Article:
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HPV Vaccination: Dispelling Myths to Prevent Cancer

HPV Vaccination: Dispelling Myths to Prevent Cancer

The HPV vaccination is relatively new amongst recommended vaccines. The HPV vaccine has suffered from a range of myths that have surrounded it since it was first introduced in 2012. Inaccuracies about the vaccine and the Human Papilloma Virus contribute to a lack of uptake and can have serious health implications for those who do not have the vaccination.

The HPV vaccination was introduced in 2012 to combat the spread of the Human Papilloma Virus which is the virus responsible for cervical cancer. The HPV vaccine is usually administered during secondary school and was designed to slash cervical cancer rates partly due to the falling uptake of smear tests which have been the main diagnostic screen to date.

The HPV vaccine is one of the government’s recommended childhood vaccines but has suffered from a network of myths surrounding it and which have lowered uptake.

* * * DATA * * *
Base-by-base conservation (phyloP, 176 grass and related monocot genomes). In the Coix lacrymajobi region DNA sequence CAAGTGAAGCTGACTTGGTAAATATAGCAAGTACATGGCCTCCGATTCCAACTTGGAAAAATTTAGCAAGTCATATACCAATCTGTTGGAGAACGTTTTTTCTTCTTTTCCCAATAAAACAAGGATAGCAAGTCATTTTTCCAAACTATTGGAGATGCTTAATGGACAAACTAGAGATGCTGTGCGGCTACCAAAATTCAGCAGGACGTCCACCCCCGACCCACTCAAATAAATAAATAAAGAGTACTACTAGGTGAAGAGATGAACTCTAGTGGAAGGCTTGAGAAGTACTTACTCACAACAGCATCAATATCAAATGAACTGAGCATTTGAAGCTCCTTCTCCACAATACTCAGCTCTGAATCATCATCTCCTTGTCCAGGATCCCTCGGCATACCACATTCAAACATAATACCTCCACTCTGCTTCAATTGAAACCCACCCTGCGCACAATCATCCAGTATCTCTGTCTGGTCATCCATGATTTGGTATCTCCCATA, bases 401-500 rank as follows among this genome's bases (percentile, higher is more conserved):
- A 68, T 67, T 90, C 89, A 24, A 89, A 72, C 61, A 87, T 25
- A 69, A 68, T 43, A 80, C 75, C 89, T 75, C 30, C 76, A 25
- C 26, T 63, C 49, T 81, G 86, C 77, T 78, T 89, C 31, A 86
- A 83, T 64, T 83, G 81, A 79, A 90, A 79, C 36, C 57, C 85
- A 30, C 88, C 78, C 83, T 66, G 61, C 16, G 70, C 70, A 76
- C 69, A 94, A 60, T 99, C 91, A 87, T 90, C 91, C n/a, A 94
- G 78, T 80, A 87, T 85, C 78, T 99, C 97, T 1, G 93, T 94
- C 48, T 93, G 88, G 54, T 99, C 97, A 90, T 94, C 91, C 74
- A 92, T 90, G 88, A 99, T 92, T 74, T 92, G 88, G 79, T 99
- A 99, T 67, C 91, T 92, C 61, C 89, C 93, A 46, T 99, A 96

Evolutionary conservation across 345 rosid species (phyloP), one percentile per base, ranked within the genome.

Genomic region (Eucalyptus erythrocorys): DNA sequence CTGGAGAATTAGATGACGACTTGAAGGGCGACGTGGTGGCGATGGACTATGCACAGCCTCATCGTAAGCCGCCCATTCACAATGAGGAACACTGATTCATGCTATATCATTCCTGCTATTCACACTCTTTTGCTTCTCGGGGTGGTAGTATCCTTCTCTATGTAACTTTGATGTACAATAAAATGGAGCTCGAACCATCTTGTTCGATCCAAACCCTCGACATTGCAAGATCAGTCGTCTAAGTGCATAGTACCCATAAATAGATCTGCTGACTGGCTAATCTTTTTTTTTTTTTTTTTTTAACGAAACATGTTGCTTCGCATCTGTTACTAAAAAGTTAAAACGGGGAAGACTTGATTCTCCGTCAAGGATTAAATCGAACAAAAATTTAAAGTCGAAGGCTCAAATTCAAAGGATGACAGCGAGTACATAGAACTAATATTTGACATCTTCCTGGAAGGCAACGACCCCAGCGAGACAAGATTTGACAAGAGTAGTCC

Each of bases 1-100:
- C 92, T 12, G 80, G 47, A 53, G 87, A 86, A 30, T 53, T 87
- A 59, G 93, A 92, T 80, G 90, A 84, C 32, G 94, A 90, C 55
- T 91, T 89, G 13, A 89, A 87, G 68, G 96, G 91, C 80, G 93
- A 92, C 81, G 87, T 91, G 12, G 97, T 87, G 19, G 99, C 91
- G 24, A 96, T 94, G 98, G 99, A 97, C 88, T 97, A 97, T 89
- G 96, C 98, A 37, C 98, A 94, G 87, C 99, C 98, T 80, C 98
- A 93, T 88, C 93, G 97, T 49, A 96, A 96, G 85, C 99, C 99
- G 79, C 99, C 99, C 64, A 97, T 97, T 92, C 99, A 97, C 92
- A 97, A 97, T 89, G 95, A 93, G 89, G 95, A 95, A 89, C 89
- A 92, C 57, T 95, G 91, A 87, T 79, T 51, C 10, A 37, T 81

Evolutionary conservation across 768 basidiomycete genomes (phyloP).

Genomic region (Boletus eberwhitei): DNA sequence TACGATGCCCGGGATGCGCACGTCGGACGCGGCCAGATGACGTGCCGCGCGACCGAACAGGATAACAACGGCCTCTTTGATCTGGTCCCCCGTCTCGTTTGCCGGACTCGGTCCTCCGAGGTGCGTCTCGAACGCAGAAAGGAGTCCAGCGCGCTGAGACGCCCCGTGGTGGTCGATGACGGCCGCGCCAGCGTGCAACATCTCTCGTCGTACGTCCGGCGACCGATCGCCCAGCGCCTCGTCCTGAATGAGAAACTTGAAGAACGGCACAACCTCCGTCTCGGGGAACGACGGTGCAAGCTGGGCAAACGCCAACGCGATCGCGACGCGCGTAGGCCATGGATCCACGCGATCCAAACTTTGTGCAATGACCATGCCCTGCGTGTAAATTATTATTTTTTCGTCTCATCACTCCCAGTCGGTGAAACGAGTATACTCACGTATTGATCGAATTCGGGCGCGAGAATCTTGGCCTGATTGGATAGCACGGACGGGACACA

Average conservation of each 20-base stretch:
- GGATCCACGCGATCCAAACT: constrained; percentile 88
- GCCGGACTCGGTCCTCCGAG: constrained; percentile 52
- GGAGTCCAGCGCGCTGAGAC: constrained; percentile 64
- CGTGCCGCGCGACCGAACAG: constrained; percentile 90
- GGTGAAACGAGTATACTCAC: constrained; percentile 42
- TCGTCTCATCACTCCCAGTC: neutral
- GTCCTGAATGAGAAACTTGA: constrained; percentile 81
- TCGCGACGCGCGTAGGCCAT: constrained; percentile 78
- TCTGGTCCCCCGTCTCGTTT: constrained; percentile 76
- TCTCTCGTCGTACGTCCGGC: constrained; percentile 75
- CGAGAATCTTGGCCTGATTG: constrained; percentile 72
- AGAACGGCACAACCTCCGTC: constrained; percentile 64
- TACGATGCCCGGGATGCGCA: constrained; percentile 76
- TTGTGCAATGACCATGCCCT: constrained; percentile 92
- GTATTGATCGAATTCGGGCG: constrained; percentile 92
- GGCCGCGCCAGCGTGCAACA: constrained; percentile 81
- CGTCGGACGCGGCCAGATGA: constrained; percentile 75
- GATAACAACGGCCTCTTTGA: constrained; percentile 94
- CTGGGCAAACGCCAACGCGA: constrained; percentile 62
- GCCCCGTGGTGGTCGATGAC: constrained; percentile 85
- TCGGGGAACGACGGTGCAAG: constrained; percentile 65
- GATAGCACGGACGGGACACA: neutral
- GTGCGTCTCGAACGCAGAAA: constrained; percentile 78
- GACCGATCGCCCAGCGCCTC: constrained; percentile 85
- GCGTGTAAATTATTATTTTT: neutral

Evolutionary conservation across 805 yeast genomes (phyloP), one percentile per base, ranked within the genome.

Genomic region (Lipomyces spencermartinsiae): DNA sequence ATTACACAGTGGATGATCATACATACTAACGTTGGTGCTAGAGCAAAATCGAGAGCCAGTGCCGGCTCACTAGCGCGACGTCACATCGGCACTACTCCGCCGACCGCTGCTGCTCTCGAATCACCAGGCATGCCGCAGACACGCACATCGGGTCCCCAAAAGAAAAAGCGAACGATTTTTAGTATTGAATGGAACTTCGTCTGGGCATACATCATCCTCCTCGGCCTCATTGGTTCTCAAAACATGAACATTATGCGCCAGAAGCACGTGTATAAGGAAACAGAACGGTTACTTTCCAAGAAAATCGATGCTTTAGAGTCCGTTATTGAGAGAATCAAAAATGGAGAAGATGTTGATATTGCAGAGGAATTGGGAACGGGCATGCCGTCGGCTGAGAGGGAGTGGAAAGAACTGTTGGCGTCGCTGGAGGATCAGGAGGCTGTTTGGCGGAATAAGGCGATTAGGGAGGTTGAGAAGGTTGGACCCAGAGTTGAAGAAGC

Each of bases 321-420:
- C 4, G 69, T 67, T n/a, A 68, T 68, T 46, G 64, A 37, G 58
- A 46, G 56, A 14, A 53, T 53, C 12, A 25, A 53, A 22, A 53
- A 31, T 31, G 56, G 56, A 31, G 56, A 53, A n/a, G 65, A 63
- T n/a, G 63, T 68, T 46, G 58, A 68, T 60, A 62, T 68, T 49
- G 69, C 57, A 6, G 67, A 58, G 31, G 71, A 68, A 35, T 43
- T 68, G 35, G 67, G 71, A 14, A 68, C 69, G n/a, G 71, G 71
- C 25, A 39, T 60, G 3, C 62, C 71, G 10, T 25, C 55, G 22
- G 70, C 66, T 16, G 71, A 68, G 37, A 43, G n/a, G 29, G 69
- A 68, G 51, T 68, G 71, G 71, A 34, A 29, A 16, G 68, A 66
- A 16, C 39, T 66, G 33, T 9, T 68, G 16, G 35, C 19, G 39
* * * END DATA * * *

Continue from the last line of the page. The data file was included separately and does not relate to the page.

The Myths Around the HPV Vaccine

  • It’s not safe – the vaccine is safe and does not cause any serious health issues although as with all vaccines, there may be a mild and temporary reaction for a few days afterward
  • The HPV vaccination causes infertility – there is no clinical data to suggest that the HPV vaccine causes premature ovarian failure
  • The HPV vaccine is ineffective at preventing cervical cancer – in clinical studies, the vaccine provided nearly 100% protection against persistent cervical infections and genital warts
  • Only girls need the HPV vaccine – this is one of the most persistent myths because of the link between the Human Papilloma Virus and cervical cancer but HPV affects both men and women and can cause genital warts, penile warts and anal and oral cancer in men. It is easily transmissible between the sexes
  • The HPV vaccination encourages sexual promiscuity in adolescents – there is no research to indicate an increase in sexual activity amongst teenagers and young people because of the vaccine. A study review of 500,000 individuals actually suggested safer sexual practices after vaccination due to an increased awareness of sexually transmitted diseases

The HPV vaccine is one of the recommended vaccines on the government’s health program to combat the Human Papilloma Virus and as a primary preventative tool against cervical cancer. Find out more about the HPV vaccination on our website.